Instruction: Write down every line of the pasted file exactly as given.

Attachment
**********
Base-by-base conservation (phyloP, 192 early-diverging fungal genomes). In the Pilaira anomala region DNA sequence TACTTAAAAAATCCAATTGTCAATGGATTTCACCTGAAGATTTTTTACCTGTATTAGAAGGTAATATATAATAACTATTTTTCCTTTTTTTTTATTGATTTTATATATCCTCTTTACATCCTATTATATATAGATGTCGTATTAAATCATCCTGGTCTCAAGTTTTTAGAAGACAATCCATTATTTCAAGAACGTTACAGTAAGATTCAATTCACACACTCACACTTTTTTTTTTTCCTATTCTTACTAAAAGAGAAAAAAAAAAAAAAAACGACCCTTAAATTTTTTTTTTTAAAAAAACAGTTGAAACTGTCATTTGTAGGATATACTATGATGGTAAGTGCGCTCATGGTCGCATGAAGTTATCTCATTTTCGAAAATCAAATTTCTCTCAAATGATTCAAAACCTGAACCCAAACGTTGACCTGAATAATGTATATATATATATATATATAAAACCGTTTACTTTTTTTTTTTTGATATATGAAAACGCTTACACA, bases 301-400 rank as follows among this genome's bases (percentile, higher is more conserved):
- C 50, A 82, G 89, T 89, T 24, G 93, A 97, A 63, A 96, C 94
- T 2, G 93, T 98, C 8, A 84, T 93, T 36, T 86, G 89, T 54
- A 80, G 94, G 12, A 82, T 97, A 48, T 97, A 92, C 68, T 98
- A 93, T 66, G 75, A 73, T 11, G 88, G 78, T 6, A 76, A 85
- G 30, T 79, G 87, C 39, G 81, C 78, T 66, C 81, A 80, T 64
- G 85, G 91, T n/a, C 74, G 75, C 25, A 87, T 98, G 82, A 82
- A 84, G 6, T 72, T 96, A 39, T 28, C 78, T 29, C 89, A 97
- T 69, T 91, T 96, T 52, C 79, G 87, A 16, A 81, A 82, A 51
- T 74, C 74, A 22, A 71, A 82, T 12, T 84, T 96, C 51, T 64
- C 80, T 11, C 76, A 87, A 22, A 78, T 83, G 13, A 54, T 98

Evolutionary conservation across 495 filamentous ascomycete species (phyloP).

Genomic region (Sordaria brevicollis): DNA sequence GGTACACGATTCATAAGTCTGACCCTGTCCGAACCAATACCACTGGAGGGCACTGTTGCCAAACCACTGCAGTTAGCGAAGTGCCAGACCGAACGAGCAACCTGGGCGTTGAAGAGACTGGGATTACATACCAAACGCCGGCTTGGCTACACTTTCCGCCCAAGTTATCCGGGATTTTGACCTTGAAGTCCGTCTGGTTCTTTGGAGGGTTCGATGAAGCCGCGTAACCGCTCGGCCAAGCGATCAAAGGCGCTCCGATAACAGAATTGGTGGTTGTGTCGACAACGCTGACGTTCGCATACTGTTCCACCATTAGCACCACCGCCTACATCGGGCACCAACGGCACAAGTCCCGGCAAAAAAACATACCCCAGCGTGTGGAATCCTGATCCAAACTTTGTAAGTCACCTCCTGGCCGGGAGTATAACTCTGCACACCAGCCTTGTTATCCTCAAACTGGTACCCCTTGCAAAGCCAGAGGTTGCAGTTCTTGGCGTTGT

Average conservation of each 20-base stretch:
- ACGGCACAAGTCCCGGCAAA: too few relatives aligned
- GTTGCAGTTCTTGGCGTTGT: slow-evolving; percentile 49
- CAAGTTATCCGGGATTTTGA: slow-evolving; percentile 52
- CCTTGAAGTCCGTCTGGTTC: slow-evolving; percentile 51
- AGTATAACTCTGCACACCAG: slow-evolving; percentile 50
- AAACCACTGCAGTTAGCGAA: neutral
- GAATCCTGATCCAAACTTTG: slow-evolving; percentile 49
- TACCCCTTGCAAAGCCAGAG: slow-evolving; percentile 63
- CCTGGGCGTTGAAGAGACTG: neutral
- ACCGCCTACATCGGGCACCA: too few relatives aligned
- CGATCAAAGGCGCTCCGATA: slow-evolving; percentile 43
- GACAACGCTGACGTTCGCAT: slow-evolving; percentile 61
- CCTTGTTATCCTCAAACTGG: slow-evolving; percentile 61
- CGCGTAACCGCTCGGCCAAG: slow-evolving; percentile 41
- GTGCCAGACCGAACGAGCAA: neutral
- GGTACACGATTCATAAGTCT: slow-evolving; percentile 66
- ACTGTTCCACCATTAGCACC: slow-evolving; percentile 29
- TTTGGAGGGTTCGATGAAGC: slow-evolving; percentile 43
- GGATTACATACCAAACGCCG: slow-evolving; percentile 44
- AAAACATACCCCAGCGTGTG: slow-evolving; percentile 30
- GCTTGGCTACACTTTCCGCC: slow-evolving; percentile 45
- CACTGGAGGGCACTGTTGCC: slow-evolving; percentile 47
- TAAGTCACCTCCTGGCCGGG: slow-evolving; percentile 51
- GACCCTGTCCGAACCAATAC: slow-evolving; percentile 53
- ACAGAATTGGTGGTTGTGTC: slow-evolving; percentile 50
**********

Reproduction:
Base-by-base conservation (phyloP, 192 early-diverging fungal genomes). In the Pilaira anomala region DNA sequence TACTTAAAAAATCCAATTGTCAATGGATTTCACCTGAAGATTTTTTACCTGTATTAGAAGGTAATATATAATAACTATTTTTCCTTTTTTTTTATTGATTTTATATATCCTCTTTACATCCTATTATATATAGATGTCGTATTAAATCATCCTGGTCTCAAGTTTTTAGAAGACAATCCATTATTTCAAGAACGTTACAGTAAGATTCAATTCACACACTCACACTTTTTTTTTTTCCTATTCTTACTAAAAGAGAAAAAAAAAAAAAAAACGACCCTTAAATTTTTTTTTTTAAAAAAACAGTTGAAACTGTCATTTGTAGGATATACTATGATGGTAAGTGCGCTCATGGTCGCATGAAGTTATCTCATTTTCGAAAATCAAATTTCTCTCAAATGATTCAAAACCTGAACCCAAACGTTGACCTGAATAATGTATATATATATATATATATAAAACCGTTTACTTTTTTTTTTTTGATATATGAAAACGCTTACACA, bases 301-400 rank as follows among this genome's bases (percentile, higher is more conserved):
- C 50, A 82, G 89, T 89, T 24, G 93, A 97, A 63, A 96, C 94
- T 2, G 93, T 98, C 8, A 84, T 93, T 36, T 86, G 89, T 54
- A 80, G 94, G 12, A 82, T 97, A 48, T 97, A 92, C 68, T 98
- A 93, T 66, G 75, A 73, T 11, G 88, G 78, T 6, A 76, A 85
- G 30, T 79, G 87, C 39, G 81, C 78, T 66, C 81, A 80, T 64
- G 85, G 91, T n/a, C 74, G 75, C 25, A 87, T 98, G 82, A 82
- A 84, G 6, T 72, T 96, A 39, T 28, C 78, T 29, C 89, A 97
- T 69, T 91, T 96, T 52, C 79, G 87, A 16, A 81, A 82, A 51
- T 74, C 74, A 22, A 71, A 82, T 12, T 84, T 96, C 51, T 64
- C 80, T 11, C 76, A 87, A 22, A 78, T 83, G 13, A 54, T 98

Evolutionary conservation across 495 filamentous ascomycete species (phyloP).

Genomic region (Sordaria brevicollis): DNA sequence GGTACACGATTCATAAGTCTGACCCTGTCCGAACCAATACCACTGGAGGGCACTGTTGCCAAACCACTGCAGTTAGCGAAGTGCCAGACCGAACGAGCAACCTGGGCGTTGAAGAGACTGGGATTACATACCAAACGCCGGCTTGGCTACACTTTCCGCCCAAGTTATCCGGGATTTTGACCTTGAAGTCCGTCTGGTTCTTTGGAGGGTTCGATGAAGCCGCGTAACCGCTCGGCCAAGCGATCAAAGGCGCTCCGATAACAGAATTGGTGGTTGTGTCGACAACGCTGACGTTCGCATACTGTTCCACCATTAGCACCACCGCCTACATCGGGCACCAACGGCACAAGTCCCGGCAAAAAAACATACCCCAGCGTGTGGAATCCTGATCCAAACTTTGTAAGTCACCTCCTGGCCGGGAGTATAACTCTGCACACCAGCCTTGTTATCCTCAAACTGGTACCCCTTGCAAAGCCAGAGGTTGCAGTTCTTGGCGTTGT

Average conservation of each 20-base stretch:
- ACGGCACAAGTCCCGGCAAA: too few relatives aligned
- GTTGCAGTTCTTGGCGTTGT: slow-evolving; percentile 49
- CAAGTTATCCGGGATTTTGA: slow-evolving; percentile 52
- CCTTGAAGTCCGTCTGGTTC: slow-evolving; percentile 51
- AGTATAACTCTGCACACCAG: slow-evolving; percentile 50
- AAACCACTGCAGTTAGCGAA: neutral
- GAATCCTGATCCAAACTTTG: slow-evolving; percentile 49
- TACCCCTTGCAAAGCCAGAG: slow-evolving; percentile 63
- CCTGGGCGTTGAAGAGACTG: neutral
- ACCGCCTACATCGGGCACCA: too few relatives aligned
- CGATCAAAGGCGCTCCGATA: slow-evolving; percentile 43
- GACAACGCTGACGTTCGCAT: slow-evolving; percentile 61
- CCTTGTTATCCTCAAACTGG: slow-evolving; percentile 61
- CGCGTAACCGCTCGGCCAAG: slow-evolving; percentile 41
- GTGCCAGACCGAACGAGCAA: neutral
- GGTACACGATTCATAAGTCT: slow-evolving; percentile 66
- ACTGTTCCACCATTAGCACC: slow-evolving; percentile 29
- TTTGGAGGGTTCGATGAAGC: slow-evolving; percentile 43
- GGATTACATACCAAACGCCG: slow-evolving; percentile 44
- AAAACATACCCCAGCGTGTG: slow-evolving; percentile 30
- GCTTGGCTACACTTTCCGCC: slow-evolving; percentile 45
- CACTGGAGGGCACTGTTGCC: slow-evolving; percentile 47
- TAAGTCACCTCCTGGCCGGG: slow-evolving; percentile 51
- GACCCTGTCCGAACCAATAC: slow-evolving; percentile 53
- ACAGAATTGGTGGTTGTGTC: slow-evolving; percentile 50